Depending on whether it is going to be whole or half, the price for tanned skins from a whitetail deer starts at $70 and goes up to $200.

You might also like our articles about the cost of a fishing license, hunting license, or alligator tags.

When it comes to birds, the cost of mounting a turkey that is in “fly mode” is around $700, while a tail mount will set you back around $90.

For fish like trout or bass, the majority of the taxidermists are charging per inch. Depending on the type of fish, the average prices are anywhere between $15 and $25 per inch.

Expect high costs for life-sized mounts. For instance, for a life-sized fox or raccoon prices are anywhere between $430 and $650, while for squirrels or rabbits, the cost starts at $190 and goes up to $340. On the other hand, mounting larger animals such as black bears or lions will be more expensive, with prices starting at $1,200 and going up to $2,500.

For example, mounting a Kodak or Grizzly would cost anywhere between $3,100 and $5,000.

Important things to consider

To practice taxidermy, a person must be extremely familiar with the anatomy, dissection, sculpture, painting, and processing of furs.

Pet Taxidermy

Some people choose taxidermy to keep their deceased pets around, so it’s not uncommon for some people to get these services for a dog or a cat.

Mounting options

Wall pedestal pose

The wall pedestal pose is a relatively new option and lets the mount create an interesting shadow section. It can be covered in either buckskin or felt, depending on your preference.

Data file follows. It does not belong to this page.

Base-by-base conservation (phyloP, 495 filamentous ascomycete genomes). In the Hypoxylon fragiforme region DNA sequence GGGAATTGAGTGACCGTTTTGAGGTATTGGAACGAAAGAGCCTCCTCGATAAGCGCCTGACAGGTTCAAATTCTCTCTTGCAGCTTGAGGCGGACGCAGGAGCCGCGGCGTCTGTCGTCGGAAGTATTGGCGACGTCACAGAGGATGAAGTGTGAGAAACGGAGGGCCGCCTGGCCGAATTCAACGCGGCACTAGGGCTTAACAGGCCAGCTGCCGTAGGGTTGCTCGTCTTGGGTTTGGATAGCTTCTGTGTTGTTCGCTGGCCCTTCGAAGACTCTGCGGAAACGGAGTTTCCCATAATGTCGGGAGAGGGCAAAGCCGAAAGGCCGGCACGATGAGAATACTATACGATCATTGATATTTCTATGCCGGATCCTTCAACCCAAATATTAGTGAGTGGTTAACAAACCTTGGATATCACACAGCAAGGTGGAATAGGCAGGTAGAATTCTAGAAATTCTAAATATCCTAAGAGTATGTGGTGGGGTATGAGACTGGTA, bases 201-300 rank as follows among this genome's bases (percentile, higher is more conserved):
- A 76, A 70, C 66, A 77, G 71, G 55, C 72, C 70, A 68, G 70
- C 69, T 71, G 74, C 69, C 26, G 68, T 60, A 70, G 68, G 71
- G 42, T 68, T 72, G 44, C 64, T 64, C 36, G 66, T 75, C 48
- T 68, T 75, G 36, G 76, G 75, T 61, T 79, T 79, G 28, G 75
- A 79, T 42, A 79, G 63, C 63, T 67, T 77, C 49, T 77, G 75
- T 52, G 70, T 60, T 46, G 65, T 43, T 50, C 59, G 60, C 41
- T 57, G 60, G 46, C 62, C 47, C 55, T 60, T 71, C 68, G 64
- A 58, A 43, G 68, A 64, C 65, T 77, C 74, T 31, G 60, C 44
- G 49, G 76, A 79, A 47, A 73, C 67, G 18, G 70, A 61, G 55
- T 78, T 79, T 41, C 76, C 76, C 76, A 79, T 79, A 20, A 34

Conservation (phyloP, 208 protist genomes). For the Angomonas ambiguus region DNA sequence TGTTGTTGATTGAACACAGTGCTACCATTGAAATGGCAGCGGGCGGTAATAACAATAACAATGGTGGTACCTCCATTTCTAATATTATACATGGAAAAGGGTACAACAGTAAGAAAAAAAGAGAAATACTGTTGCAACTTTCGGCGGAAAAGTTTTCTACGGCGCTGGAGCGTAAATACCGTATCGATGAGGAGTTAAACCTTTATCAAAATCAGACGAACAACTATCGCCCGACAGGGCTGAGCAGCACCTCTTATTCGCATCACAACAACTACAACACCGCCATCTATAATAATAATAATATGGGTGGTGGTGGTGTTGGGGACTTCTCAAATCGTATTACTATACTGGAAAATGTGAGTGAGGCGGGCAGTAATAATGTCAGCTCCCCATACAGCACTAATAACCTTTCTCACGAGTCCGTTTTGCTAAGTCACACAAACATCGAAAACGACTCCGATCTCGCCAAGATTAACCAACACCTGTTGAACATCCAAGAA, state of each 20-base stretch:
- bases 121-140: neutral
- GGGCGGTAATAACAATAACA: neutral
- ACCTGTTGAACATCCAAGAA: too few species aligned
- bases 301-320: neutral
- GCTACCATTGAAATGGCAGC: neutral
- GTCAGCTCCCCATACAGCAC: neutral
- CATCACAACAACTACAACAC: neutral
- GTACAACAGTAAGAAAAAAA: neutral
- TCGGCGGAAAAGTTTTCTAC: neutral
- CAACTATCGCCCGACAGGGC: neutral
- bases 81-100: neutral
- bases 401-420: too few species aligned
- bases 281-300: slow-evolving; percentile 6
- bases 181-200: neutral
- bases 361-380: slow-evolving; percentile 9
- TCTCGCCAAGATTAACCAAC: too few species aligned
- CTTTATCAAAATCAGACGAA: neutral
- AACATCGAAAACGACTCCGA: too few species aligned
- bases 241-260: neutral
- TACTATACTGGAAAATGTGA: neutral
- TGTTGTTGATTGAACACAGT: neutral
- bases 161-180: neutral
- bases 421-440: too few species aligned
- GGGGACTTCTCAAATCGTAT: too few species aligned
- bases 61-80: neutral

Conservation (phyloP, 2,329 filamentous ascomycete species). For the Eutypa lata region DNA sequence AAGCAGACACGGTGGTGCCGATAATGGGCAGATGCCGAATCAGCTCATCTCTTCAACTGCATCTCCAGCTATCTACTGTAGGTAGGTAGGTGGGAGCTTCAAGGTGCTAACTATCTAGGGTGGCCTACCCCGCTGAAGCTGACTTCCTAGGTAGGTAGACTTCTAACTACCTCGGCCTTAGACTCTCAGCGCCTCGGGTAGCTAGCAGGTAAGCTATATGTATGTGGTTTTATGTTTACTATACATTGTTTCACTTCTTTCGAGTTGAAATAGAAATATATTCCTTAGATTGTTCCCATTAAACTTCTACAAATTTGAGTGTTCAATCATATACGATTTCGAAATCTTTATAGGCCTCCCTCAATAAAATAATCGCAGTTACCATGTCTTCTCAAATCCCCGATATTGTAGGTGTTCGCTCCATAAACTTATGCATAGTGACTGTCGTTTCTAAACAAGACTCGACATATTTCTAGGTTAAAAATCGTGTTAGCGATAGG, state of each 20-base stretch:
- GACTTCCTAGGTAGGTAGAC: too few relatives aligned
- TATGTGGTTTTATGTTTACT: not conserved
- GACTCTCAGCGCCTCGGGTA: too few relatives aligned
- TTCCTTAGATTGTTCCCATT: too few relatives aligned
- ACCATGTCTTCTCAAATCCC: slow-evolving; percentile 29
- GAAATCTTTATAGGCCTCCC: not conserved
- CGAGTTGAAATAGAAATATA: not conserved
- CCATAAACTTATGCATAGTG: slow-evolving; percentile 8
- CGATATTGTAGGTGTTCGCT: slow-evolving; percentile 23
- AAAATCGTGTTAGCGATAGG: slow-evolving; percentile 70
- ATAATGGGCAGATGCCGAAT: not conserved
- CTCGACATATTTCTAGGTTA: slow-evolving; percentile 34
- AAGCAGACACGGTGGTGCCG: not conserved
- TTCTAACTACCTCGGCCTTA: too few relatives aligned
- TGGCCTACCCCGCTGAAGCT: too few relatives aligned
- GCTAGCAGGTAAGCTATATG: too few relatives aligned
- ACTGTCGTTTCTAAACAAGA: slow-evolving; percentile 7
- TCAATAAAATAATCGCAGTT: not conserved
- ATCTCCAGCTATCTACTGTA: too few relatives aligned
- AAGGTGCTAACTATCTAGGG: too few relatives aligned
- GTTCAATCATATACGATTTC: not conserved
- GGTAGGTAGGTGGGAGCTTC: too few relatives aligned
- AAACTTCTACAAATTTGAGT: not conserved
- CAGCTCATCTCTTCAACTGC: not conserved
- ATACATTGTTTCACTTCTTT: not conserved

Upright

The upright position is the most common and versatile deer stand. The animal’s ears are pointed in an alert direction, and it has its body standing tall with all four feet firm on the ground.

Full sneak

The full sneak position will be the most relaxed pose. This can either be hung high on a wall with ears bent or alert and pointed forward, depending upon preference.

Semi sneak

The semi-sneak pose is one in which an animal can stay with its ears either alert or relaxed. The animal can be placed a little bit further away from the wall compared to the upright positions.

What are the extra costs?

Fish Taxidermy PricesYou can add a customized nameplate or plaque to any mount, like a pedestal plaque and this would cost anywhere between $60 and $480, depending on how many letters are engraved on the nameplate and the material it is made from.

Depending on the size, driftwood for a fish mount would cost anywhere between $35 and $80.

The costs will increase by 20% to 30% if you want a customized pose for your animal, like having its mouth open.

Also, another 20% to 30%  will be added to the estimated price for shed antlers.

You should take into consideration the skinning fees as well, which are $40 to $60 per hour, and the restoration and cleaning fees which are $40 to $60 per hour.

Another 20% to 30% will be added to the total cost for shipping/crate fees.

How can I save money?

If you can’t pay the whole bill upfront you have the possibility to take advantage of a payment plan offered by most professionals.

Alec Pow